Narrow gauge railways played a vital part in the Industrial Revolution which laid the foundations for the steam railway concept. Just as the development of the coal, iron and steel industries in County Durham and Teesside paved the way for the development of the steam locomotive, so the slate industry of North Wales nurtured the narrow gauge version. Outside Wales, other industries started to use narrow gauge railways to move freight, notably ironstone, limestone, china clay, brick clay and metals. Britain often also chose narrow gauge for lines serving sparsely populated rural communities.The 1ft 1112in gauge Lynton & Barnstaple Railway in Devon is but one classic example.
By late Victorian times, the public fascination with steam railways had reached the point where they began to be built for pleasure and tourist purposes. The 3ft gauge Ravenglass & Eskdale Railway in the Lake District, employed scaled-down versions of main line locomotives for motive power. These paved the way for the Romney, Hythe & Dymchurch Railway, opened in 1927, which for decades boasted that it was the world's smallest public railway.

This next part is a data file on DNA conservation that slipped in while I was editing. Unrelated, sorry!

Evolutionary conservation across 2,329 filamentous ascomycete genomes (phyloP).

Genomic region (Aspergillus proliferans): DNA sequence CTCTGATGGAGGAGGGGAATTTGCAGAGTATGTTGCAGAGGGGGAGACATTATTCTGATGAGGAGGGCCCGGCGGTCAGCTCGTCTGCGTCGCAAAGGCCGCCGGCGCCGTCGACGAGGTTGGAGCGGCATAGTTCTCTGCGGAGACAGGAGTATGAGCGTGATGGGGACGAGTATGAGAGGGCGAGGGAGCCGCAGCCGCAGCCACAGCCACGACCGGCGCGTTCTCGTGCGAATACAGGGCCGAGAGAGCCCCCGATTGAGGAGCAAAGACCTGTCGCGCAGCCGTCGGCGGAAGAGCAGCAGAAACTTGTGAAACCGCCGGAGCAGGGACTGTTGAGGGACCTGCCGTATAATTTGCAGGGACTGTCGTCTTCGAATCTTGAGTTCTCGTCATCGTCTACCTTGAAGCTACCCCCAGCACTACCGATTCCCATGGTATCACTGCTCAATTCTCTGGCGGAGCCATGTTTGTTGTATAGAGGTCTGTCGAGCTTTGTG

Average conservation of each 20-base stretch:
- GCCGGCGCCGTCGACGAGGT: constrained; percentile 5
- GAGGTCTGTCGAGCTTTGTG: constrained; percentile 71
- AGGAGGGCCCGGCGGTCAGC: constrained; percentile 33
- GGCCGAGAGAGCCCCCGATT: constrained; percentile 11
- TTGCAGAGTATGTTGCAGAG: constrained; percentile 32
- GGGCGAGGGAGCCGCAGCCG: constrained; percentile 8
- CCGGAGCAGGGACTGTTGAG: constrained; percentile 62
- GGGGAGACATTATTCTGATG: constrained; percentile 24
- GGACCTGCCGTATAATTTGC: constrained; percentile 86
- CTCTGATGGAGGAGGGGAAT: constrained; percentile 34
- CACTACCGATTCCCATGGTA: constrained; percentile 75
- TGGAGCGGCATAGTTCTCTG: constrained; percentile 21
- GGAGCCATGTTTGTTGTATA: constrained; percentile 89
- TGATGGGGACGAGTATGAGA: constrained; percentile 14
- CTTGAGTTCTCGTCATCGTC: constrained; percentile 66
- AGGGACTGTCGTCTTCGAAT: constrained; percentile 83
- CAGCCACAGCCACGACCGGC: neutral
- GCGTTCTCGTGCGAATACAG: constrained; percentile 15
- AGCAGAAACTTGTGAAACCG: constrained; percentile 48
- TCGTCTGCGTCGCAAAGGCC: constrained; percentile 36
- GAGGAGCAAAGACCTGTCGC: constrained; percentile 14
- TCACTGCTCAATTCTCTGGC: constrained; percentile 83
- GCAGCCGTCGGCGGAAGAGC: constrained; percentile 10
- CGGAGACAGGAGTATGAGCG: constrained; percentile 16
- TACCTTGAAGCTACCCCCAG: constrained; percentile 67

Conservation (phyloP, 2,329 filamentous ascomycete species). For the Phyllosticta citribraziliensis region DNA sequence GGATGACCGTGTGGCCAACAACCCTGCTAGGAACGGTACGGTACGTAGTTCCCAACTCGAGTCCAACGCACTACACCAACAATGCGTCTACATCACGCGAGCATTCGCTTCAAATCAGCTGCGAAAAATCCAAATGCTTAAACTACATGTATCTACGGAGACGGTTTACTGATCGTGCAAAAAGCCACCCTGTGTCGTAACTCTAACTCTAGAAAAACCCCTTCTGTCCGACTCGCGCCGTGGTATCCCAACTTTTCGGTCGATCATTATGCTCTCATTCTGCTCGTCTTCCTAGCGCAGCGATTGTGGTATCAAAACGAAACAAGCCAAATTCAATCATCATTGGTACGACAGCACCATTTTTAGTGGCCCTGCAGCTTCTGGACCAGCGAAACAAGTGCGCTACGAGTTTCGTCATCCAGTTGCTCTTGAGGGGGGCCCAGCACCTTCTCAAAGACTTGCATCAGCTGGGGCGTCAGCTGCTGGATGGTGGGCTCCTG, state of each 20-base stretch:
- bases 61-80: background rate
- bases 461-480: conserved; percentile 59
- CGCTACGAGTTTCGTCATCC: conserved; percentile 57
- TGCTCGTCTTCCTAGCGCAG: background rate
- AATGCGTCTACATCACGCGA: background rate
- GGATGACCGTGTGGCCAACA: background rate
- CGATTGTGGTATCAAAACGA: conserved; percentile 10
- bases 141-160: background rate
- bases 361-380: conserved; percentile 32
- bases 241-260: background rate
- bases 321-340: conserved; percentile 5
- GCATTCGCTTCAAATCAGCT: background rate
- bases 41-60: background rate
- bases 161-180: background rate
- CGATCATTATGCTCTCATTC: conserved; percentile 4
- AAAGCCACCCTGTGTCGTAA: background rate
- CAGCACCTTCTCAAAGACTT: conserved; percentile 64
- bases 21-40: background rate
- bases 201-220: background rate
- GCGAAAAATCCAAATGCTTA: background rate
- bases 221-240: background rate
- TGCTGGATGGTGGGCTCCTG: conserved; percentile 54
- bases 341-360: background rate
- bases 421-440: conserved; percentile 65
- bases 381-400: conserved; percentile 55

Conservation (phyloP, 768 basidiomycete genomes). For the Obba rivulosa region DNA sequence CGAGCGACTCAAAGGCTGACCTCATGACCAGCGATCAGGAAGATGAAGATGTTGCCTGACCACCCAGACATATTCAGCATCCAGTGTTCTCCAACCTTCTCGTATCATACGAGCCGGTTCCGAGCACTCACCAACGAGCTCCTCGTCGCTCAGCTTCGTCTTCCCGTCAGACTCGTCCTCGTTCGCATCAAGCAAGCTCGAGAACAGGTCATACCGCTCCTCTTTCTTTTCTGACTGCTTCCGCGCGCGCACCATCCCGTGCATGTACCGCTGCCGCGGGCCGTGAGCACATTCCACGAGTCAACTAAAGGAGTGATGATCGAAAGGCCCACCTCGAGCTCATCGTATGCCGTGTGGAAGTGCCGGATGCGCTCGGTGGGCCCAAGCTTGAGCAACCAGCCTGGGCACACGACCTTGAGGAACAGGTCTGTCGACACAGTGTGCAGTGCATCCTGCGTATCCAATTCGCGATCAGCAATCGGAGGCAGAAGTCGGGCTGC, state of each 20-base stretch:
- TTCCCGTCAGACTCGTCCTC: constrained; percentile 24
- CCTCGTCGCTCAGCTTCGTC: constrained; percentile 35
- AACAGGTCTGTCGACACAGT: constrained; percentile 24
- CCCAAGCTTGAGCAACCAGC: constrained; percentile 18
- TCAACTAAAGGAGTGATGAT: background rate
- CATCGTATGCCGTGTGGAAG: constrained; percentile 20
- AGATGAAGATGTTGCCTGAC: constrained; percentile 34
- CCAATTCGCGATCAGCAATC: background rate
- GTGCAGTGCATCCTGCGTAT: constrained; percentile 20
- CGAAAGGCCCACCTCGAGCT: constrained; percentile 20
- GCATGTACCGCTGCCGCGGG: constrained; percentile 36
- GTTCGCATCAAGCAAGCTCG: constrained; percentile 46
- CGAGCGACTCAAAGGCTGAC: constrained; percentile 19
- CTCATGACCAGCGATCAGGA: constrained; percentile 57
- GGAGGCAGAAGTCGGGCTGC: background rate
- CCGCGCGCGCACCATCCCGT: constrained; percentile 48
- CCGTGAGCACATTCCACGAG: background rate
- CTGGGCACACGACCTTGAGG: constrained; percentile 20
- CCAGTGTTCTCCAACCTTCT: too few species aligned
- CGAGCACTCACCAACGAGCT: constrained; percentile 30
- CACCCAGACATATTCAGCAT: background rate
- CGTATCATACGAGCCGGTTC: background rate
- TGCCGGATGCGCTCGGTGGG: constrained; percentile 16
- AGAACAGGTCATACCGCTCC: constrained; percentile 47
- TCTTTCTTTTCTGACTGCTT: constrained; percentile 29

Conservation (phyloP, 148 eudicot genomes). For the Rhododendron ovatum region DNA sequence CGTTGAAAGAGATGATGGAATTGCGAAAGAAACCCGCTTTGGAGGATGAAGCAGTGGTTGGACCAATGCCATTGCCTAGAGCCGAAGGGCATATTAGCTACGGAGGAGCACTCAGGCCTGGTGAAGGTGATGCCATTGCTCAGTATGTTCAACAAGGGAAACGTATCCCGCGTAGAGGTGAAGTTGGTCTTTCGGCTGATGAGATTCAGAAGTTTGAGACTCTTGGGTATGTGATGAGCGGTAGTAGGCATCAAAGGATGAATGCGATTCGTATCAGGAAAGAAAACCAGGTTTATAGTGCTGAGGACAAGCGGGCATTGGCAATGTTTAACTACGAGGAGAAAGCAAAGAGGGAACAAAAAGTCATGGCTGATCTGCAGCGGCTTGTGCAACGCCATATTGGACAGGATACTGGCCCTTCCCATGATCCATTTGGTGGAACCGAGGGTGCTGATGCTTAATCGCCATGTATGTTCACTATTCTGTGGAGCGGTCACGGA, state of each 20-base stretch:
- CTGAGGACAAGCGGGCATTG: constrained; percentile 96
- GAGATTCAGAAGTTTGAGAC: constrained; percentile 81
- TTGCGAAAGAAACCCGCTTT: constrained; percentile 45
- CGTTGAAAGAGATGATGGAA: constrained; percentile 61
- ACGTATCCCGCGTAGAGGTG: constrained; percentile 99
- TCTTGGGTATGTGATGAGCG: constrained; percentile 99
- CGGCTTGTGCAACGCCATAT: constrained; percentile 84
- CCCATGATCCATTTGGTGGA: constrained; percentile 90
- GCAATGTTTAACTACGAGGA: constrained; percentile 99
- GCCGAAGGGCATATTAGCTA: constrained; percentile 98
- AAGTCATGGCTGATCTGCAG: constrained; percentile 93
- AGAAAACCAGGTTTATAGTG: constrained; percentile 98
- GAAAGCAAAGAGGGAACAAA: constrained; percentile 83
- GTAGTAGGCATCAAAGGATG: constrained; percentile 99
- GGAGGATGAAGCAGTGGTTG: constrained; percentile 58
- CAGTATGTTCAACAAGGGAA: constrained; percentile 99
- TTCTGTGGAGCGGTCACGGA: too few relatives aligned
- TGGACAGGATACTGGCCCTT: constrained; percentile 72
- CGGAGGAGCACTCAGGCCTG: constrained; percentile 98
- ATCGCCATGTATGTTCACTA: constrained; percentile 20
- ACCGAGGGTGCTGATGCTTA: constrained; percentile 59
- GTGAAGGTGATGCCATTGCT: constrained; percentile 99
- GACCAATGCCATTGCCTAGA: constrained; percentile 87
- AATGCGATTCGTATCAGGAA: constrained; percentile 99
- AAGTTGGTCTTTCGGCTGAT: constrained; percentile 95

The advent of cheaper road transport and mass car ownership halted the expansion of the British railway network in the 20th century, and many classic narrow gauge lines either lost their passenger services or were closed altogether in the 1930s. However, the takeover of the near-defunct Talyllyn Railway by a team of volunteers in 1951 followed soon afterwards by the revival of the Festiniog (now Ffestiniog) Railway, launched today's railway preservation movement, which has grown to be a major player in the 21st century tourist market.
Not only have many of the great narrow gauge lines along with their locomotives and stock been restored, but new lines have been laid along disused standard gauge trackbeds, and more revival schemes are underway.
Robin Jones looks at the finest of Britain's narrow gauge steam today. In more than 60 images and with a sharp and incisive text, Spirit of Narrow Gauge Steam is the ideal brief guide, in Halsgrove's collectible, pocket-size format.